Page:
Beading Business Practices:
Keep Track of Your Time and Materials
Good beading business practices are not really different from any other business, and keeping track of time and costs is important. Having an easy way to keep track of the time I spent on a project, and on the various aspects of a complex project, has been really useful to me. My first try at this was a little business card size form I created and printed on some yellow business card stock I had left over from another project. The form had space for a short materials list of 5 items, with space for a vendor's code or a brief description, the source, amount used, and cost. Below that materials list was room to show the date, the total hours, and a description of the finished work.
This was pretty useful when I was making earrings or simple spiral ropes and helped me remember how long it took to make the item as well as the specific materials used, so I could at least come close to creating a reasonable facsimile of the project if I wanted to. I also knew that if it took me x hours to make a 20" spiral rope with these sorts of beads, I could predict with some accuracy how long it would take to make a 32" rope.
Handy as the card size was, it was just too small, even when I put more information on the back of the card.
So I graduated to a larger format. I printed these on card stock, 4 cards to a page. They gave me more apace for documenting my work process, plus space on the other side for a list of materials, plus information on the disposition of the item.
Here is the first of several pages on the making of the beaded goblet that you can see on the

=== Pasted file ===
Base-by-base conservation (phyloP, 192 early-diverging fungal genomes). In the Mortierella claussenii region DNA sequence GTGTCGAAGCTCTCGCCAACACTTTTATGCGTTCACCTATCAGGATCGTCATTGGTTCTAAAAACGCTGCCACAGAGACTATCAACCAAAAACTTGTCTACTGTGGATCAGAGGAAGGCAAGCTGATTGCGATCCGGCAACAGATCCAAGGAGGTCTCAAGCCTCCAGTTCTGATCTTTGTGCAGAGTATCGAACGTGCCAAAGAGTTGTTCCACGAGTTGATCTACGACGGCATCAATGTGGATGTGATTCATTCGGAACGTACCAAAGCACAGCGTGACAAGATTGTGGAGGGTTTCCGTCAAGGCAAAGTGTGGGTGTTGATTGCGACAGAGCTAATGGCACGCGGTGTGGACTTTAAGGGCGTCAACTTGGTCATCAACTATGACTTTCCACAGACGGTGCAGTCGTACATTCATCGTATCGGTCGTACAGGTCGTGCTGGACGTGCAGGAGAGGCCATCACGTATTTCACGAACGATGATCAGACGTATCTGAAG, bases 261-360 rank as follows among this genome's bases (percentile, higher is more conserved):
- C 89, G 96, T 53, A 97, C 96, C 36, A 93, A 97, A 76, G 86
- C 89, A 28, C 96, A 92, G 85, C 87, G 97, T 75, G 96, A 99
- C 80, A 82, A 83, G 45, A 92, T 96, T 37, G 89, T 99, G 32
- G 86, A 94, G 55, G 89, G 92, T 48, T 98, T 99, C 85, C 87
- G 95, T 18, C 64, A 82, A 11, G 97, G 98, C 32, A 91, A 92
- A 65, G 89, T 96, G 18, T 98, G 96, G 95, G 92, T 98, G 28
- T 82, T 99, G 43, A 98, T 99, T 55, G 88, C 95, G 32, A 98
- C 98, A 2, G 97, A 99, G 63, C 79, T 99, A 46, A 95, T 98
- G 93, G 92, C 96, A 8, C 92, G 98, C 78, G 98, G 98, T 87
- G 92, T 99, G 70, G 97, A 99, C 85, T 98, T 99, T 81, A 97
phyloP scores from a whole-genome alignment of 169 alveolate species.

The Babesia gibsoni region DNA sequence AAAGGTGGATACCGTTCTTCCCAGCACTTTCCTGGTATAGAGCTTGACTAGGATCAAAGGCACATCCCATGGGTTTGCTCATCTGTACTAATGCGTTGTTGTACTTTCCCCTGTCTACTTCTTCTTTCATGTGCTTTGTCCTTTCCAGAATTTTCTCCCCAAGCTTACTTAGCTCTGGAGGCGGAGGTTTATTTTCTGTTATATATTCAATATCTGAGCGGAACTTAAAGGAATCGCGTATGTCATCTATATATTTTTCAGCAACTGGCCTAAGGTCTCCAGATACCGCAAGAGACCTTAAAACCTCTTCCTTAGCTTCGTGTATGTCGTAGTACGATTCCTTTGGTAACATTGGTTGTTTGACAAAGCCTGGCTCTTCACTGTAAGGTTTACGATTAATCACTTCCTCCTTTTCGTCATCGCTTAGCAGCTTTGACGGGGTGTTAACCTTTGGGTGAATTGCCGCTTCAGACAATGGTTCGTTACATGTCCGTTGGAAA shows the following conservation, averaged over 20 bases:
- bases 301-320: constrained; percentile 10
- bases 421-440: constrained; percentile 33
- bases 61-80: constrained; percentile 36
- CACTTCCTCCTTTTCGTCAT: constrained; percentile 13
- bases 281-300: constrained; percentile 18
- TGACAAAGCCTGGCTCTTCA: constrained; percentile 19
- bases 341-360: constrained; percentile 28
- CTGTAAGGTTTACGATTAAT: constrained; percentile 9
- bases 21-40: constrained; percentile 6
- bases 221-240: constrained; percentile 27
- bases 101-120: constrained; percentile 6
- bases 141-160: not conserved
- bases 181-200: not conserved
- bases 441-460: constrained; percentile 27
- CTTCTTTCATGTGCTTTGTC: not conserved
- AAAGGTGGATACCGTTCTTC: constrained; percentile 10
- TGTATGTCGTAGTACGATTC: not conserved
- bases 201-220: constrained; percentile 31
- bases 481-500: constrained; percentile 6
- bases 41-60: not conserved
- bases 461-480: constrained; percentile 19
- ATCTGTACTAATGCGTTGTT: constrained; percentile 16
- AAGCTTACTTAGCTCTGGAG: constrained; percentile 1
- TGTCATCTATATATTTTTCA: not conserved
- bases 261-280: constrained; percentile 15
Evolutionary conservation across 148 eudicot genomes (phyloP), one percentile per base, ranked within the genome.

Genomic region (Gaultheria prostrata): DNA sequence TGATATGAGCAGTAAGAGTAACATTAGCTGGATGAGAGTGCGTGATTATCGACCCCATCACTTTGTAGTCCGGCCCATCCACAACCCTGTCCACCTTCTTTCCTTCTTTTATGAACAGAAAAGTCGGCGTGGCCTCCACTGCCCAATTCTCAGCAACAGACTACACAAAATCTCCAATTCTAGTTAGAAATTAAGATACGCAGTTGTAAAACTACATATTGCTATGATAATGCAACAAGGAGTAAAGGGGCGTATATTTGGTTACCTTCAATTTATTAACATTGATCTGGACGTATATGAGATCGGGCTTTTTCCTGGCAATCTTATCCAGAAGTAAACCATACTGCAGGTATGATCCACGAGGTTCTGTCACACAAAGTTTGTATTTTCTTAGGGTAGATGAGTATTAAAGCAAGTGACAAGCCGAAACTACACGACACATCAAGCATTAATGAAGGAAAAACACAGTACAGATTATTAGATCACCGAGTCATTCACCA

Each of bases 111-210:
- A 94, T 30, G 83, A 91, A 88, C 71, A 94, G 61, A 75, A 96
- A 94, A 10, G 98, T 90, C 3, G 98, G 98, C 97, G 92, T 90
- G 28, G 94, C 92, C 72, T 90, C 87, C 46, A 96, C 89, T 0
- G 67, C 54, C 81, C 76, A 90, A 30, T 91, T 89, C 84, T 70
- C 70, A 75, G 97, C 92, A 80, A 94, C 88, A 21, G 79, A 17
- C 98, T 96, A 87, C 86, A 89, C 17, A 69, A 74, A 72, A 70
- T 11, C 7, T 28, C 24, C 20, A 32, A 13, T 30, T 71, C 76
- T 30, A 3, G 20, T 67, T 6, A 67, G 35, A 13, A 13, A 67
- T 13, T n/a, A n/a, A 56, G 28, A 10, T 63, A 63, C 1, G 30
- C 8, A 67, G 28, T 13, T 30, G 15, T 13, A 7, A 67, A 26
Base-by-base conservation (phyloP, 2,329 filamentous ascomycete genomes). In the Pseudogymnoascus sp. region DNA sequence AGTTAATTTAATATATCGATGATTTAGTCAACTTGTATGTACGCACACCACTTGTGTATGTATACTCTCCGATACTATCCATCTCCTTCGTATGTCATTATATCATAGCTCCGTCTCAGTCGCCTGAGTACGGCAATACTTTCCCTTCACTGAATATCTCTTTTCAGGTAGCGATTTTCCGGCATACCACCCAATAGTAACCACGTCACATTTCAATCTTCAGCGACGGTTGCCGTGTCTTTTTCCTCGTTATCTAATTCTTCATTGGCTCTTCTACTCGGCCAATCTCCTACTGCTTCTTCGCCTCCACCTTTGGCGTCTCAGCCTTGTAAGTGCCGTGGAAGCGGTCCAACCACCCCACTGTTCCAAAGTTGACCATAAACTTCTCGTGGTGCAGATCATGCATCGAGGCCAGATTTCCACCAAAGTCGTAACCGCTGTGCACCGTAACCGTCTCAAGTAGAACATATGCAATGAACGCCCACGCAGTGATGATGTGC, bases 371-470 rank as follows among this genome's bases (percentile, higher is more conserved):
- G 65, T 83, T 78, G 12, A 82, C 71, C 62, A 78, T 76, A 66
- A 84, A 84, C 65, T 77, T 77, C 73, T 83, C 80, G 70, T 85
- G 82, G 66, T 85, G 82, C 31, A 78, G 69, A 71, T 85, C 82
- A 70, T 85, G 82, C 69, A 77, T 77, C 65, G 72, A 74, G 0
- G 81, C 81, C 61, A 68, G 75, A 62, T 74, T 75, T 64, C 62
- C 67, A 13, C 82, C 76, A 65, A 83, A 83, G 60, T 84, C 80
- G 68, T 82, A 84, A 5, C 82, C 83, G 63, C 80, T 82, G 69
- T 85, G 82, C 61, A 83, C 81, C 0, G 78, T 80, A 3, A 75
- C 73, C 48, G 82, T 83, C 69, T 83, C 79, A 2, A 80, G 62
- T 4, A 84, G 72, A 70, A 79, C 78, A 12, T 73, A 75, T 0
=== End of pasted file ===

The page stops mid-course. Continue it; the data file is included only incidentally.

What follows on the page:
How to Learn Beading page.
You can see how I have used the card to keep track of my time in the early stages of working on my first piece of sculptural beadwork. This information came in very handy when I wanted to do a similar goblet later. I knew that I had spent a bunch of time of things that didn't work, and this gave me the chance to better estimate how much time I would need to make a second goblet, now that I was smarter about processes that work.
So don't be afraid to document your wrong turns, crazy experiments, etc. All that fooling around and messing up is part of your beading business. I encourage you to write it all down!
If you want to get a look at both sides of the form I use to track my beading business time and materials,
to open or download it as a PDF document. Feel free to use it for your own work if it is useful to you.
I find that when I do not bother to keep this kind of record, I wish that I had. When I keep only a partial record, I wish I had more. For example, when I embroidered two still life pictures and mounted them on small metal boxes, I kept track of the materials I used, but did not record the hours on the other side of the card. Now I wish I had that information.
Keep records. It is a good business practice, even if you are only beading as a hobby. So keep records. You will be glad you did!
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